And of course there is also the strange little exception of fan fiction, the exception that proves the rule. By being strictly amateur, and thus gaining a little legal protection, fan fiction also rules out the real professionals, the artists who have immersed their lives in exactly this dialogue, but are legally barred from directly participating in it.

Let’s take the example of Tolkien, whose legacy is a fantastic example in a number of ways. First, unlike the pillaging of his father’s work that has occurred by Brian Herbert, Christopher Tolkien has long taken a responsible approach towards respectfully parceling out a stream of new and interesting literary material from his late father’s notes. And yet the omnipresent scourge of lawyers lurks.

They got in the news last year when they tried to have the self-published novel Mirkwood shut down, and all copies destroyed. The book purported to be both a novel and “an exercise in literary criticism,” focused on appropriating and extending The Lord of the Rings to account for the oft-cited lack of female characters in the series.

But our main character, Cadence, is hardly a heroine despite the novel’s framing as a response to the almost utter lack of female characters in Tolkien’s Lord of the Rings. The entire extent of her agency is in finding a box of papers and carrying them on a train ride. All other meaningful action is performed by two men. The first is a lawyer seeking a payday on the back of those documents, paying for Cadence’s hotel and living expenses. The second is a former assistant to Tolkien who spends the novel actually translating the pile of papers into English. So the novel’s idea of a heroine is a woman who cannot provide for herself, and who depends on someone else to do the thinking.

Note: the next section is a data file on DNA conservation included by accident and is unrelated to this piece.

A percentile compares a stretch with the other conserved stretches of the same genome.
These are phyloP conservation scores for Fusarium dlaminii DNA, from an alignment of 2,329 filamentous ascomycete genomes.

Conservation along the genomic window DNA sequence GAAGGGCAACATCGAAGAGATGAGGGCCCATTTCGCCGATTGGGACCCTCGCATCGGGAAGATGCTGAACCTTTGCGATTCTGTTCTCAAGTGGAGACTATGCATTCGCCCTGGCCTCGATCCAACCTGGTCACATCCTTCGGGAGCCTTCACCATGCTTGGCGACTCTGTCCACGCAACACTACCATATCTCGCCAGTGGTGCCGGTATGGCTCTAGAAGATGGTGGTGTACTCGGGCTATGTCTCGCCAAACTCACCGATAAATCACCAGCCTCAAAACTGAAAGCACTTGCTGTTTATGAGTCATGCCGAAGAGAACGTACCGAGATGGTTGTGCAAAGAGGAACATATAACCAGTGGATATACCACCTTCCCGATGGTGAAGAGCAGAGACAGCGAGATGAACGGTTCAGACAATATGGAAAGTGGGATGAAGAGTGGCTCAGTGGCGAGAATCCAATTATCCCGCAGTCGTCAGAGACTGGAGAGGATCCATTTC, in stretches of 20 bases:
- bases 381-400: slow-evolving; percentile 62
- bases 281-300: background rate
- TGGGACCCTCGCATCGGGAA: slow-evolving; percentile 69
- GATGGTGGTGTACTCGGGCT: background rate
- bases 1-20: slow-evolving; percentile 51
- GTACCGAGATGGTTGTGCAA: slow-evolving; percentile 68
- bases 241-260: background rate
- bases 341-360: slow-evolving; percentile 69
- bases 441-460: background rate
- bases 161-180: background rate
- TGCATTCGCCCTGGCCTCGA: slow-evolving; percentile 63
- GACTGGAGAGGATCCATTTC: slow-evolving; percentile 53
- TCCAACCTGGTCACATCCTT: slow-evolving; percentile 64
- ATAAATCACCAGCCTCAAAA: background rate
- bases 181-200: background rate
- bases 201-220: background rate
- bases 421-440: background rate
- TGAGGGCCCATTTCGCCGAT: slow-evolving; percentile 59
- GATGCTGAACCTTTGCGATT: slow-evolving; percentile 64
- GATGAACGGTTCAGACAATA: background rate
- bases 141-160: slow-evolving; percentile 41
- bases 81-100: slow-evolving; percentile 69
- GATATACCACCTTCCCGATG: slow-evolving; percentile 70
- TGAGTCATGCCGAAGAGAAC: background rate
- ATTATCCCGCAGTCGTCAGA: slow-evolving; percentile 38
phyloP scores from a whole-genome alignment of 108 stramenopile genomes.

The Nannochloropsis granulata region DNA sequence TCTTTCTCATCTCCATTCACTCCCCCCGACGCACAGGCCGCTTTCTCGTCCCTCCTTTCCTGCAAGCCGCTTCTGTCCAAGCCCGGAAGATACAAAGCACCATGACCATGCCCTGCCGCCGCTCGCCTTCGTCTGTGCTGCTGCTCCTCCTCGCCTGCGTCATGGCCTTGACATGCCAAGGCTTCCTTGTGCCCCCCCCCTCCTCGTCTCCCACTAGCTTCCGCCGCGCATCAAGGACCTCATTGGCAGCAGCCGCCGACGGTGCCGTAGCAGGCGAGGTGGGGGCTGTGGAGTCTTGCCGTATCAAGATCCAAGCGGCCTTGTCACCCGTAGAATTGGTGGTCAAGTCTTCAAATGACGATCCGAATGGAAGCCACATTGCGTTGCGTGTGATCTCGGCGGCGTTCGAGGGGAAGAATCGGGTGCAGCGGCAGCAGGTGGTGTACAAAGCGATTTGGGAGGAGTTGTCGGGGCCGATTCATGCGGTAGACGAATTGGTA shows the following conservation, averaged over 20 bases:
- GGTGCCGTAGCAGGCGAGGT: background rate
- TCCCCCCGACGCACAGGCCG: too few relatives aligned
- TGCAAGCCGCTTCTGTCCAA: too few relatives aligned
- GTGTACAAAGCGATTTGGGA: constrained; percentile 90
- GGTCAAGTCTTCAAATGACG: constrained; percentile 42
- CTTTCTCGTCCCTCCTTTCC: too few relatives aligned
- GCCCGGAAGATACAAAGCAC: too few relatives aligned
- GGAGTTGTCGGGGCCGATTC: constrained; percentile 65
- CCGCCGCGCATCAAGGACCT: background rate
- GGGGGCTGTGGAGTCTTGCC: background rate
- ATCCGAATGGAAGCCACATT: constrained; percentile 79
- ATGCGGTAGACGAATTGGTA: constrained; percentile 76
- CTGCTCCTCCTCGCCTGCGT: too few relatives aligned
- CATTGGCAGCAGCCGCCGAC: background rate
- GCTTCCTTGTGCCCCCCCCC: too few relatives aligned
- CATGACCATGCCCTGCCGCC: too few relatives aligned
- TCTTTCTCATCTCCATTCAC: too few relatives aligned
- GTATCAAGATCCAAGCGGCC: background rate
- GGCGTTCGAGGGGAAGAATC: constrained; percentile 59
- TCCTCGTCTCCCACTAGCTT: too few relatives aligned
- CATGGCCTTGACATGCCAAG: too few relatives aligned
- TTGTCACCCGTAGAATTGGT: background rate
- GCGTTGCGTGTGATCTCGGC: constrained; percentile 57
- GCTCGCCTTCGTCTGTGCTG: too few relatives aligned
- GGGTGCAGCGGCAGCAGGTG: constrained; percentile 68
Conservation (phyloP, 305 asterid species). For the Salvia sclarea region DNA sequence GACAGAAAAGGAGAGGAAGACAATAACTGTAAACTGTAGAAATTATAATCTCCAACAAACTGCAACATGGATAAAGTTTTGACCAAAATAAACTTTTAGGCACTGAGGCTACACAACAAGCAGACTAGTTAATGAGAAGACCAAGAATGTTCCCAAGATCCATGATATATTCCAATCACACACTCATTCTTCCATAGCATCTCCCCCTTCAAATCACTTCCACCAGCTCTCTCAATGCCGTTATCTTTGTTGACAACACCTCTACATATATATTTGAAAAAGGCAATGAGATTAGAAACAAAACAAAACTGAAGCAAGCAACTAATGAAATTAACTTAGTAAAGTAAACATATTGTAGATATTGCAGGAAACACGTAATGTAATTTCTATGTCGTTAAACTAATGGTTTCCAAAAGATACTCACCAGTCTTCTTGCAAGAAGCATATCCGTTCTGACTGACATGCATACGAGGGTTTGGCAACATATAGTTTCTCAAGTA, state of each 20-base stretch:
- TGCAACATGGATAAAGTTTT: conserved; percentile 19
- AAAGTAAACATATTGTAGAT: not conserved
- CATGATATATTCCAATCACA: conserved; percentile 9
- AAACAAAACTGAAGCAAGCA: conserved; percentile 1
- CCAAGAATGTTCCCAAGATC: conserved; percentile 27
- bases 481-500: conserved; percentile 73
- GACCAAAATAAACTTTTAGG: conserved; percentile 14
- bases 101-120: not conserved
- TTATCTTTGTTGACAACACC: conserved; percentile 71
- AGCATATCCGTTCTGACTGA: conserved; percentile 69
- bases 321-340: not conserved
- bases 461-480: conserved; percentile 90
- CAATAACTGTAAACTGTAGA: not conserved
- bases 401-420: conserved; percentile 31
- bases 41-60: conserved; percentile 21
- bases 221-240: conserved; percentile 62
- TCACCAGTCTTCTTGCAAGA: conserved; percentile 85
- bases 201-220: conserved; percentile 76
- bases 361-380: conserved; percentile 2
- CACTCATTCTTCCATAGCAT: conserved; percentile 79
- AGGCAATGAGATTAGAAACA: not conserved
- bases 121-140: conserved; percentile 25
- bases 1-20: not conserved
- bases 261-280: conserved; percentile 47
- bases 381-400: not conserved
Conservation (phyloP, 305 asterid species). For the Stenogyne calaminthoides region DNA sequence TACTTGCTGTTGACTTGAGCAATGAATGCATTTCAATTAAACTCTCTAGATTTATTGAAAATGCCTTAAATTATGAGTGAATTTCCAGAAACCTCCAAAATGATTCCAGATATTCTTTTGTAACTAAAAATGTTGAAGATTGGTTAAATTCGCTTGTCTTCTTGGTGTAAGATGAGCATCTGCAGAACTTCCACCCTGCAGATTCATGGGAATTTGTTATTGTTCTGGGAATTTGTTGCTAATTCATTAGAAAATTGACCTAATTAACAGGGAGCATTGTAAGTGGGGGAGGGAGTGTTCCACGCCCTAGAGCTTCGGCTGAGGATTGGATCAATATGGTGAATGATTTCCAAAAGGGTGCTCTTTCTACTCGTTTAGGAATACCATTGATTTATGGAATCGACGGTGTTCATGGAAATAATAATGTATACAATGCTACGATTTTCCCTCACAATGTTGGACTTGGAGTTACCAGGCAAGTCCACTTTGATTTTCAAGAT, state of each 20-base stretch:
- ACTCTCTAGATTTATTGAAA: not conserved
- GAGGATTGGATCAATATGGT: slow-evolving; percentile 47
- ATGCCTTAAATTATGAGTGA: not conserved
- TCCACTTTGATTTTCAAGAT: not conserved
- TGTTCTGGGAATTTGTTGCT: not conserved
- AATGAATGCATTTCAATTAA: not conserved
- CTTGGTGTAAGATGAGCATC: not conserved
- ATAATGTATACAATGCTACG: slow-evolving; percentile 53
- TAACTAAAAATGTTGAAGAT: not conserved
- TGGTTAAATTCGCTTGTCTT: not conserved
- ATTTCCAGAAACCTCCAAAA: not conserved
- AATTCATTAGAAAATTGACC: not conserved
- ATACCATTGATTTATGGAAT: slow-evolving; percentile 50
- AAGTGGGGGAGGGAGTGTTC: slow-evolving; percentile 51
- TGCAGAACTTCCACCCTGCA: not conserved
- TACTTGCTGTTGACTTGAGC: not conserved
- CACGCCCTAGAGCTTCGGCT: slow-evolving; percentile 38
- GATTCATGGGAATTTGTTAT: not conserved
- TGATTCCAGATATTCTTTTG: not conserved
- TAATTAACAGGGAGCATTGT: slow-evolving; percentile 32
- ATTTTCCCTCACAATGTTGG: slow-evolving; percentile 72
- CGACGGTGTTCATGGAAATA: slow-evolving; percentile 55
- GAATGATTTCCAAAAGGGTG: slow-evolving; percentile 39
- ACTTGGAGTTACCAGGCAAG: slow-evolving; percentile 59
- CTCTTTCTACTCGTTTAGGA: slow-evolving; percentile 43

But this isn’t the place to rip apart this novel, which amounts to little more than ambitious fan fiction. Scathing is one thing, but trashing a work of love that simply isn’t up to par with professional work is cruel and beneath us.

The point in this discussion, is that this dialogue about Tolkien is taking place in fan fiction, and even the best of it, which dares the wrath of the attorneys, is not a substitute for our big names taking part in the artistic discussion. Take for example, Jacqueline Carey’s fantastic The Sundering, which is a fantasy sequence that amounts to The Lord of the Rings told from the point of view of Sauron, which adds a dense layer of sexual politics to the original series. How much stronger would this work have been, if it could have directly addressed the world of Tolkien instead of being couched in a similar world by legal necessity?

The point isn’t that we need to get rid of copyright, but that we need to reevaluate what the endless extensions to it are doing to the creation of art. The purpose of copyright is to protect art so as to encourage it. Legally shielding works for long decades after the death of the artist is only an exercise in preventing art. It prevents the critical mixing and remixing of stories that has only in the last century ceased to be an active part of story telling.

Steven Lloyd Wilson is a hopeless romantic and the last scion of Norse warriors and the forbidden elder gods. His novel, ramblings, and assorted fictions coalesce at You can email him here.

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Steven Lloyd Wilson is the sci-fi and history editor. You can email him here or follow him on Twitter.